Monday, July 7, 2008

Fantasy World Schools Part 1

When writing fantasy, educational institutions in the fantasy realm (just like the real world) will reflect social structure and what is important within the culture. If the culture reveres females over males, it will show in the schools, academies, institutes, universities or whatever the fantasy writer label institutes of higher learning. In fantasy novels like my novel, Windwalker, female characters are not allowed to attend school and are not taught to read.

Establishing a school when writing fantasy takes consideration. It's part of world building. Along with other elements of society, the fantasy author will want to sketch how the school functions, what its purpose is, who can attend, what they learn, what it costs and even how the students get there.

Fantasy School Function

Different cultures promote different methods for learning. Here are a few ideas to get you started when developing a school system when writing fantasy:

· Does learning revolve around a competitive system of standardized tests and exams in a public institutional setting?

· Are both male and female students allowed?

· Does teaching challenge and foster ingenuity or are new ideas squelched?

· Do students learn by memorization based on a historical perspective like sayings of wisdom that are handed down orally from one generation to the next?

· Is the educational system tied to a belief system like religion or magic?

· Do sacred texts exist? For more ideas look to history: History of Education

Determine the Purpose

To help better develop a school system that works within the fantasy world, consider the purpose of the school. Why do your fantasy characters need to attend? Writing fantasy, like any genre, requires the author to consider the relevance of characters and places within the story. Is the school necessary? If not, delete it. If it is necessary to the plot what is the purpose? How does the school influence your characters? What does the interaction at the school reveal to the reader?

Learning from History

Long before the twelfth century, education was a privilege for wealthy young men. Other than that, parish priests organized classes for young men desiring to enter the priesthood. These young men, in turn, gave lessons to small neighborhood children eager for knowledge. That summed up the educational system at that time.

What was the priest's purpose for teaching? To keep the priesthood stocked with able young men. In turn, these men who understood the education need of the neighborhood. They passed on what they learned.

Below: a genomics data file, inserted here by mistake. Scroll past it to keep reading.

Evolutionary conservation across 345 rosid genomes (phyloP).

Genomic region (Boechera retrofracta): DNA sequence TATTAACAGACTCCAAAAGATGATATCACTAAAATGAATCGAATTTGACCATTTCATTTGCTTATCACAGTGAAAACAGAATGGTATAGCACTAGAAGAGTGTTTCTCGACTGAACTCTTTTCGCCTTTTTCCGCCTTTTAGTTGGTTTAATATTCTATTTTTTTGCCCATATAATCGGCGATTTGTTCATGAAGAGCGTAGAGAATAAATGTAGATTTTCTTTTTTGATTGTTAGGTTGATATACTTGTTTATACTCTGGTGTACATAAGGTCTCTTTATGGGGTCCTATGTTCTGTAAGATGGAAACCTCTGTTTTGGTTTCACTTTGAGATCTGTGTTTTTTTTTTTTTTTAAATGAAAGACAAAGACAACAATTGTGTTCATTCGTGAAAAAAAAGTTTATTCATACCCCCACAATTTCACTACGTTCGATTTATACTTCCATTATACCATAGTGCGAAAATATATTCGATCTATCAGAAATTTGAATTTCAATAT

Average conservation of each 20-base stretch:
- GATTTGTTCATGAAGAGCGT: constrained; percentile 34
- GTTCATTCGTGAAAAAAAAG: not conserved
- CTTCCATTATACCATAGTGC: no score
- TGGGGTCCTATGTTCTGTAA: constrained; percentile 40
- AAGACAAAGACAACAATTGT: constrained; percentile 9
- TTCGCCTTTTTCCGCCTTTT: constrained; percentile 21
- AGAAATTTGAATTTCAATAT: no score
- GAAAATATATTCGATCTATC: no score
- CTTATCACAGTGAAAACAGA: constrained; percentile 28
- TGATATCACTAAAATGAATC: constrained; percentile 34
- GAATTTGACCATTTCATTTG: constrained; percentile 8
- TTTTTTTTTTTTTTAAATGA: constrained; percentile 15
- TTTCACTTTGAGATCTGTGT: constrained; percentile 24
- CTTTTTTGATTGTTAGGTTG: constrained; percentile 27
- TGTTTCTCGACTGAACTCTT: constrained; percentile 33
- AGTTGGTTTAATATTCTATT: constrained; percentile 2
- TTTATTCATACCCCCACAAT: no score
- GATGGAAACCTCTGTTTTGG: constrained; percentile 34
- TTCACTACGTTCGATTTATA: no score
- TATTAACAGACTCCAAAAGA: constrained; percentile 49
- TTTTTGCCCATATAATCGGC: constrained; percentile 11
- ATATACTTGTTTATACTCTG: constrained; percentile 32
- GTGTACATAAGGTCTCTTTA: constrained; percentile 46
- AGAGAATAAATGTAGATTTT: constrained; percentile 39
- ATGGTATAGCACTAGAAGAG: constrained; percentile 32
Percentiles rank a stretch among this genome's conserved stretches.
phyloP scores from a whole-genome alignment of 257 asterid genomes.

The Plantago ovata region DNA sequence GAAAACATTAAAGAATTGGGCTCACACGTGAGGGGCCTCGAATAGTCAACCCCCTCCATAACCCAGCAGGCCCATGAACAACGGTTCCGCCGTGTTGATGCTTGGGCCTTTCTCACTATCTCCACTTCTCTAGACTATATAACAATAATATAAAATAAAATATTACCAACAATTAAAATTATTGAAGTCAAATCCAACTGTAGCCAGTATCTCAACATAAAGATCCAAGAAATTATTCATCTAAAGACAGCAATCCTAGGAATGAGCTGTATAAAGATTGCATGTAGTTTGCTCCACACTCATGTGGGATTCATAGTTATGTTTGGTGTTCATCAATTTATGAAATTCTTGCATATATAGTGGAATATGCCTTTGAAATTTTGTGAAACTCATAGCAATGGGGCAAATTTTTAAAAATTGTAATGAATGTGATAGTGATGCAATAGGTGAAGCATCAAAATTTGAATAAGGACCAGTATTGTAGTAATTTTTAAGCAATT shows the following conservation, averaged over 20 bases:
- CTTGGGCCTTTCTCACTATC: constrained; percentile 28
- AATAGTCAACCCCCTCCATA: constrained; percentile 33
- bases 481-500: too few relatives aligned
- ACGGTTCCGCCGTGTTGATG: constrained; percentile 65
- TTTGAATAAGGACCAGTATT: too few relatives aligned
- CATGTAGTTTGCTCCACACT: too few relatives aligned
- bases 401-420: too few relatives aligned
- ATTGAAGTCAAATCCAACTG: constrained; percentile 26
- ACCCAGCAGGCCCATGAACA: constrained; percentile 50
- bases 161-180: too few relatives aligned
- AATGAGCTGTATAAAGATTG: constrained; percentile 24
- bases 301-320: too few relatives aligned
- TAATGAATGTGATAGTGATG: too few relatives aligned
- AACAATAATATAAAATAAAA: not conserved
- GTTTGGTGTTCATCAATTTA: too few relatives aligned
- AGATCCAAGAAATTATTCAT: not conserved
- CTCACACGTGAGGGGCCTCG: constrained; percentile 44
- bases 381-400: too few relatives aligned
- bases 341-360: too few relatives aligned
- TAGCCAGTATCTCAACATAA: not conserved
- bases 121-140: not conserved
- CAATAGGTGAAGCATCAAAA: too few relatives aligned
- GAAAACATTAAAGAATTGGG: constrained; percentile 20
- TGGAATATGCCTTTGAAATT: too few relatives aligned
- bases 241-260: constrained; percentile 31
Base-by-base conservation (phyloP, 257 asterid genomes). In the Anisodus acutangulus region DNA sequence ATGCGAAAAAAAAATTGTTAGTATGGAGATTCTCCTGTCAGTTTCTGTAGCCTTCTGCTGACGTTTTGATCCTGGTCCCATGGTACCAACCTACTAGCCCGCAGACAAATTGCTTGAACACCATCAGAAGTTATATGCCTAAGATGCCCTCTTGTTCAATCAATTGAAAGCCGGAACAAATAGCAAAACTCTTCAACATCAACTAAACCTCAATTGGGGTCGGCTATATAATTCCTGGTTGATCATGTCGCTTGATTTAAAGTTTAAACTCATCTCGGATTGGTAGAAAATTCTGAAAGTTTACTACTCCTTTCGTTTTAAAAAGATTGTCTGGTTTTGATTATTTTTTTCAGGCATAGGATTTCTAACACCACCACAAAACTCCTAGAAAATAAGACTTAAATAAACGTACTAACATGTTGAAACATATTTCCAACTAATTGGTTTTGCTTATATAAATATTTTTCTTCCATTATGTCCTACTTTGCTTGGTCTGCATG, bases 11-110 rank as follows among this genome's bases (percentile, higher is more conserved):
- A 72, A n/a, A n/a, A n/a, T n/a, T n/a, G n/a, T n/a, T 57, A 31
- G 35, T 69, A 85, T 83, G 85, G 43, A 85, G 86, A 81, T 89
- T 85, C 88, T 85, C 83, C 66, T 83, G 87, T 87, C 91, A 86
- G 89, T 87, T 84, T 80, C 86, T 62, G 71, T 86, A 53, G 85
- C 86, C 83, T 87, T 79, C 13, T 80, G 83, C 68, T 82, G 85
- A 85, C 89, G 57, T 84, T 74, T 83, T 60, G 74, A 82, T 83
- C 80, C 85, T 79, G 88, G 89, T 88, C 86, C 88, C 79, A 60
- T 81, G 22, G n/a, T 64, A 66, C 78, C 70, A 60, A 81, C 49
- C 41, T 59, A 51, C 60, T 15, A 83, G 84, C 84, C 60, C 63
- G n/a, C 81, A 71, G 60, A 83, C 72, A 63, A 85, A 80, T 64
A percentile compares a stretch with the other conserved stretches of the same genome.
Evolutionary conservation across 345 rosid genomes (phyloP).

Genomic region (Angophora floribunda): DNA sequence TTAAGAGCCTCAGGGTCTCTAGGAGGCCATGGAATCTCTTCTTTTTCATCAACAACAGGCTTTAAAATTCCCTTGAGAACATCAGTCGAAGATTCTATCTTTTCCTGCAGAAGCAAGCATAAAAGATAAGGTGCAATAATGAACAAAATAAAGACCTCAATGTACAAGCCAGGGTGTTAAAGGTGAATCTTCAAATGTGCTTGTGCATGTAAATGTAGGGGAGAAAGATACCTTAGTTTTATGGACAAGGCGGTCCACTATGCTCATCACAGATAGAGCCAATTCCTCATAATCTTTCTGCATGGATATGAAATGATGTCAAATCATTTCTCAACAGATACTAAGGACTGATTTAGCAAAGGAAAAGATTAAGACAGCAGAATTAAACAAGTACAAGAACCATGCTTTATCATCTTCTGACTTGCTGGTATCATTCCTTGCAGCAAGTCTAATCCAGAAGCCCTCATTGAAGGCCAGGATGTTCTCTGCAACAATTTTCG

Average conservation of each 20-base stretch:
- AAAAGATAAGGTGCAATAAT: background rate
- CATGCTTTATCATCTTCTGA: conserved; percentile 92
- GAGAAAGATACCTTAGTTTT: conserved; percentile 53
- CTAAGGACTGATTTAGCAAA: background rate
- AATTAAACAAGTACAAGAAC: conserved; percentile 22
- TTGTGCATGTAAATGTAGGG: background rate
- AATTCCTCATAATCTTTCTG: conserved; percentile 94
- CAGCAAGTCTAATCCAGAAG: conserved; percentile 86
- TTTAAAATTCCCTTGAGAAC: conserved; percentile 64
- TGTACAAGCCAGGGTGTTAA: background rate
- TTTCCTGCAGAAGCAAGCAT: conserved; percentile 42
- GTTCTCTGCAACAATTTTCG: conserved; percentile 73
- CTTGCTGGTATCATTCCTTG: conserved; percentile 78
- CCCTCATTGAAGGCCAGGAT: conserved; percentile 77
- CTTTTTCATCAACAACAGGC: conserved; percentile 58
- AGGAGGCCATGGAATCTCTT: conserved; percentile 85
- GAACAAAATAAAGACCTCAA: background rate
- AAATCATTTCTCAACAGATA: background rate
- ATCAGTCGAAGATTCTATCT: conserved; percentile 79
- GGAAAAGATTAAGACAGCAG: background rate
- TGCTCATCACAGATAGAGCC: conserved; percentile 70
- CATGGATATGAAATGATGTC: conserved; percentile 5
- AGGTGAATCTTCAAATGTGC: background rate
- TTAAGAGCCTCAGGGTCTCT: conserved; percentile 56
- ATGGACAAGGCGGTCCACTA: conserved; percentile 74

The priest had a purpose for teaching, and their students had a purpose for teaching. It wasn't so much a formal education, but still a form of tutoring. Consider such historical elements when designing an educational system to fit your fantasy world. Make sure your school system fits the world. A fantasy world designed from a medieval perspective will be different from a contemporary fantasy world, and a futuristic fantasy world may be a combination of past and future depending on the storyline.

Who Can Attend

Each fantasy world gives birth to a unique culture. Fantasy writers have the power to create worlds where characters mature and grow in an understanding of who they are meant to be. Limiting who can and cannot attend school presents opportunity to develop conflict and tension within the plot. For example, if a character does not know how to read it may require them to ask for help. Who do they ask? Asking makes them vulnerable, thus introducing tension and the opportunity for conflict.

More questions to consider:

· Is education public or private?

· Do fantasy characters have to pay to attend or are schools free?

· Creating free education for your fantasy characters may be a good thing, but is it something that would make every citizen happy?

· Is everyone allowed to practice religion or magic? Historically, Pope Eugenius II ordered all bishops to establish schools in A.D. 826. This attempt at public education was to be free for the children of poor families. By the end of twelfth century boys who did not desire to become monks or priests could also attend school. The school system grew from a strictly religious training for the priesthood to educating all children, although religion was still the foundation. Creating a free school system for all classes of people is another avenue for a plot thread to follow. Would such freedom cause conflict in your fantasy world? Social distinctions, government controls and other cultural specifics will reflect in the educational system.

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